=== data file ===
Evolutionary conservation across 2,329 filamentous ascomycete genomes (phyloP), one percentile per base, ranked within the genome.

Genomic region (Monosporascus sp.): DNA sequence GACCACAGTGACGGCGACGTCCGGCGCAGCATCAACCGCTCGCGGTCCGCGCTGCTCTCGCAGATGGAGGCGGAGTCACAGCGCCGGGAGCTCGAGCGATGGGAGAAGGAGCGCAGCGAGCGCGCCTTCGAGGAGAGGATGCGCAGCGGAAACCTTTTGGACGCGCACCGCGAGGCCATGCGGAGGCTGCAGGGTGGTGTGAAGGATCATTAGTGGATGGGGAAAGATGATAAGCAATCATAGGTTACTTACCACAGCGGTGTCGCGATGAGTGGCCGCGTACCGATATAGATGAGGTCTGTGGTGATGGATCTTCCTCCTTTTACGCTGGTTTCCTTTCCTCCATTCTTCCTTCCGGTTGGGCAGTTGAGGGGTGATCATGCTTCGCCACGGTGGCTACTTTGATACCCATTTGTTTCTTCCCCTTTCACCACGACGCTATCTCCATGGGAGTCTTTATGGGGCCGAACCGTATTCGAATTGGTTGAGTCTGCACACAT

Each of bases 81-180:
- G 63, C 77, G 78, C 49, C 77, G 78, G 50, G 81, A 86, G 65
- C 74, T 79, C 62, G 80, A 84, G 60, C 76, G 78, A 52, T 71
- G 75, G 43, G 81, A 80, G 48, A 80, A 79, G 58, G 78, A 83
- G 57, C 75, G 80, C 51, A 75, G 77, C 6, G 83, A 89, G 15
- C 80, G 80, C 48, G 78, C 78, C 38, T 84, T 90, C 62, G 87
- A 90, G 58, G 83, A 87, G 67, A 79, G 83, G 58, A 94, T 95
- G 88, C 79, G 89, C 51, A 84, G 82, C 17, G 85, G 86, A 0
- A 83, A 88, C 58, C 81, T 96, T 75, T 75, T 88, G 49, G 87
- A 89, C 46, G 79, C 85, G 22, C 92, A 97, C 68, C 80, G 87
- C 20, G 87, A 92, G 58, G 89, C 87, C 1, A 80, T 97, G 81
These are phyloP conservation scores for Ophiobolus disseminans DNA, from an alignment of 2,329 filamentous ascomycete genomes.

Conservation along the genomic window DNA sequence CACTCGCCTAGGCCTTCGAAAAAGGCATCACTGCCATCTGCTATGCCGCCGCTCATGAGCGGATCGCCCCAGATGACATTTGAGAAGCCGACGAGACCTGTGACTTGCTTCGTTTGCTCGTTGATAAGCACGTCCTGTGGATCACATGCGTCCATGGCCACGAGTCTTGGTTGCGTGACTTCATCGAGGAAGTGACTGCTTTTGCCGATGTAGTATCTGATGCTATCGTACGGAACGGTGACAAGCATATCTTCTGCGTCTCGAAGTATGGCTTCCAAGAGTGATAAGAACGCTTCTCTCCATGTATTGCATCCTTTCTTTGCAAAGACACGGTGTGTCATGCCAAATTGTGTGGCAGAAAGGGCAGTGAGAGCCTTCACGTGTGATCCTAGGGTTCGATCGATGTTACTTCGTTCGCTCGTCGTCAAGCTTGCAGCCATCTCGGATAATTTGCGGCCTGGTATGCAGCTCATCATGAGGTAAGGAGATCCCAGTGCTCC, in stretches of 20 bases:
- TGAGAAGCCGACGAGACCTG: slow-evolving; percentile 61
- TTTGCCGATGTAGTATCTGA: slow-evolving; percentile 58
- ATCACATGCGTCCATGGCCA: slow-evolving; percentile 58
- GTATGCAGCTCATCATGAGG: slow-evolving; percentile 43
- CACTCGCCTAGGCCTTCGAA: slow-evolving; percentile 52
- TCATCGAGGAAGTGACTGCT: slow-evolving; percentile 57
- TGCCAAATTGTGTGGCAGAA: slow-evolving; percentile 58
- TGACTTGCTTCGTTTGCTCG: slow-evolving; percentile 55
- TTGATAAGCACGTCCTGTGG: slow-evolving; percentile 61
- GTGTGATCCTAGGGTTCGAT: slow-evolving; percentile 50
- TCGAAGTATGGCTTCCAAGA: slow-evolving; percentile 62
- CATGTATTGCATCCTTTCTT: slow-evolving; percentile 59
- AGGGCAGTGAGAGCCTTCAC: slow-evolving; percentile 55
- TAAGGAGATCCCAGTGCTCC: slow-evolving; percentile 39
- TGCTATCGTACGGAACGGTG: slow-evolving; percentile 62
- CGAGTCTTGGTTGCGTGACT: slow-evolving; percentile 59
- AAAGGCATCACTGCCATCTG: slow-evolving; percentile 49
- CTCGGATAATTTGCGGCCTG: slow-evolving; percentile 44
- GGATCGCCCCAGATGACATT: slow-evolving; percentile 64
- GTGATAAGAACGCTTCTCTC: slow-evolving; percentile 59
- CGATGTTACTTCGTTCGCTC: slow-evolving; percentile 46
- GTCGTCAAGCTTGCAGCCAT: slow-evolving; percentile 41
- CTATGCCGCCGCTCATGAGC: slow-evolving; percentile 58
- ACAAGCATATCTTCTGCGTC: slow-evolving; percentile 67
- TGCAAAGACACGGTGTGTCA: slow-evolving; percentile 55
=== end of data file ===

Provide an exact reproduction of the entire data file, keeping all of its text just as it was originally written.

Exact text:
Evolutionary conservation across 2,329 filamentous ascomycete genomes (phyloP), one percentile per base, ranked within the genome.

Genomic region (Monosporascus sp.): DNA sequence GACCACAGTGACGGCGACGTCCGGCGCAGCATCAACCGCTCGCGGTCCGCGCTGCTCTCGCAGATGGAGGCGGAGTCACAGCGCCGGGAGCTCGAGCGATGGGAGAAGGAGCGCAGCGAGCGCGCCTTCGAGGAGAGGATGCGCAGCGGAAACCTTTTGGACGCGCACCGCGAGGCCATGCGGAGGCTGCAGGGTGGTGTGAAGGATCATTAGTGGATGGGGAAAGATGATAAGCAATCATAGGTTACTTACCACAGCGGTGTCGCGATGAGTGGCCGCGTACCGATATAGATGAGGTCTGTGGTGATGGATCTTCCTCCTTTTACGCTGGTTTCCTTTCCTCCATTCTTCCTTCCGGTTGGGCAGTTGAGGGGTGATCATGCTTCGCCACGGTGGCTACTTTGATACCCATTTGTTTCTTCCCCTTTCACCACGACGCTATCTCCATGGGAGTCTTTATGGGGCCGAACCGTATTCGAATTGGTTGAGTCTGCACACAT

Each of bases 81-180:
- G 63, C 77, G 78, C 49, C 77, G 78, G 50, G 81, A 86, G 65
- C 74, T 79, C 62, G 80, A 84, G 60, C 76, G 78, A 52, T 71
- G 75, G 43, G 81, A 80, G 48, A 80, A 79, G 58, G 78, A 83
- G 57, C 75, G 80, C 51, A 75, G 77, C 6, G 83, A 89, G 15
- C 80, G 80, C 48, G 78, C 78, C 38, T 84, T 90, C 62, G 87
- A 90, G 58, G 83, A 87, G 67, A 79, G 83, G 58, A 94, T 95
- G 88, C 79, G 89, C 51, A 84, G 82, C 17, G 85, G 86, A 0
- A 83, A 88, C 58, C 81, T 96, T 75, T 75, T 88, G 49, G 87
- A 89, C 46, G 79, C 85, G 22, C 92, A 97, C 68, C 80, G 87
- C 20, G 87, A 92, G 58, G 89, C 87, C 1, A 80, T 97, G 81
These are phyloP conservation scores for Ophiobolus disseminans DNA, from an alignment of 2,329 filamentous ascomycete genomes.

Conservation along the genomic window DNA sequence CACTCGCCTAGGCCTTCGAAAAAGGCATCACTGCCATCTGCTATGCCGCCGCTCATGAGCGGATCGCCCCAGATGACATTTGAGAAGCCGACGAGACCTGTGACTTGCTTCGTTTGCTCGTTGATAAGCACGTCCTGTGGATCACATGCGTCCATGGCCACGAGTCTTGGTTGCGTGACTTCATCGAGGAAGTGACTGCTTTTGCCGATGTAGTATCTGATGCTATCGTACGGAACGGTGACAAGCATATCTTCTGCGTCTCGAAGTATGGCTTCCAAGAGTGATAAGAACGCTTCTCTCCATGTATTGCATCCTTTCTTTGCAAAGACACGGTGTGTCATGCCAAATTGTGTGGCAGAAAGGGCAGTGAGAGCCTTCACGTGTGATCCTAGGGTTCGATCGATGTTACTTCGTTCGCTCGTCGTCAAGCTTGCAGCCATCTCGGATAATTTGCGGCCTGGTATGCAGCTCATCATGAGGTAAGGAGATCCCAGTGCTCC, in stretches of 20 bases:
- TGAGAAGCCGACGAGACCTG: slow-evolving; percentile 61
- TTTGCCGATGTAGTATCTGA: slow-evolving; percentile 58
- ATCACATGCGTCCATGGCCA: slow-evolving; percentile 58
- GTATGCAGCTCATCATGAGG: slow-evolving; percentile 43
- CACTCGCCTAGGCCTTCGAA: slow-evolving; percentile 52
- TCATCGAGGAAGTGACTGCT: slow-evolving; percentile 57
- TGCCAAATTGTGTGGCAGAA: slow-evolving; percentile 58
- TGACTTGCTTCGTTTGCTCG: slow-evolving; percentile 55
- TTGATAAGCACGTCCTGTGG: slow-evolving; percentile 61
- GTGTGATCCTAGGGTTCGAT: slow-evolving; percentile 50
- TCGAAGTATGGCTTCCAAGA: slow-evolving; percentile 62
- CATGTATTGCATCCTTTCTT: slow-evolving; percentile 59
- AGGGCAGTGAGAGCCTTCAC: slow-evolving; percentile 55
- TAAGGAGATCCCAGTGCTCC: slow-evolving; percentile 39
- TGCTATCGTACGGAACGGTG: slow-evolving; percentile 62
- CGAGTCTTGGTTGCGTGACT: slow-evolving; percentile 59
- AAAGGCATCACTGCCATCTG: slow-evolving; percentile 49
- CTCGGATAATTTGCGGCCTG: slow-evolving; percentile 44
- GGATCGCCCCAGATGACATT: slow-evolving; percentile 64
- GTGATAAGAACGCTTCTCTC: slow-evolving; percentile 59
- CGATGTTACTTCGTTCGCTC: slow-evolving; percentile 46
- GTCGTCAAGCTTGCAGCCAT: slow-evolving; percentile 41
- CTATGCCGCCGCTCATGAGC: slow-evolving; percentile 58
- ACAAGCATATCTTCTGCGTC: slow-evolving; percentile 67
- TGCAAAGACACGGTGTGTCA: slow-evolving; percentile 55